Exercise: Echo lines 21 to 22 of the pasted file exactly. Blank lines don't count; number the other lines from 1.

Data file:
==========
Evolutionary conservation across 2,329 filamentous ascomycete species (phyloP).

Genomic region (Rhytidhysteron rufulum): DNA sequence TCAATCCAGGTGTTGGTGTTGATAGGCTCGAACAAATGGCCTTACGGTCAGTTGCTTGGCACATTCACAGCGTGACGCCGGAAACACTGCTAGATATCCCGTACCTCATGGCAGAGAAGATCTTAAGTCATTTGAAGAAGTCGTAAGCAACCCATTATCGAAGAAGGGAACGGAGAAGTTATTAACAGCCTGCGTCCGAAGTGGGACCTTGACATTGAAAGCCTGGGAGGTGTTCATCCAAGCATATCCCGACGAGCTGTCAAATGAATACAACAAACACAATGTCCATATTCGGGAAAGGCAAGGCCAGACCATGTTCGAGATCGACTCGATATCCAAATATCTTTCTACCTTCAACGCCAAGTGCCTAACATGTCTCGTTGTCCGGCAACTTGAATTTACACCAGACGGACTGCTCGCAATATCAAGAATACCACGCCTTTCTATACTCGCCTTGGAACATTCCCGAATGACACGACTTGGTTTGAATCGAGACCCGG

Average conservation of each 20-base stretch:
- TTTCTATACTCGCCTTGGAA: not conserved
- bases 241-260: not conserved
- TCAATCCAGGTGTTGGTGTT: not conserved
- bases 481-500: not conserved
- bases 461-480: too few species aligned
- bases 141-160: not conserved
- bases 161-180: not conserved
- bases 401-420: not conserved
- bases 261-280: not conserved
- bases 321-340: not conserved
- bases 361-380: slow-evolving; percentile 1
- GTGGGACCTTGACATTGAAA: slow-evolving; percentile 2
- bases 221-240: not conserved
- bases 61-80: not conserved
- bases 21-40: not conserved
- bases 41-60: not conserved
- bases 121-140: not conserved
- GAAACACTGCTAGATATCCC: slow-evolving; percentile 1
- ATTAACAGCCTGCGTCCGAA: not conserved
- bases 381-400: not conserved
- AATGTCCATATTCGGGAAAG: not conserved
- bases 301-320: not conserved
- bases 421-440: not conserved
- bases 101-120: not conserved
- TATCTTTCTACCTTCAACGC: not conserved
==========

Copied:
- GAAACACTGCTAGATATCCC: slow-evolving; percentile 1
- ATTAACAGCCTGCGTCCGAA: not conserved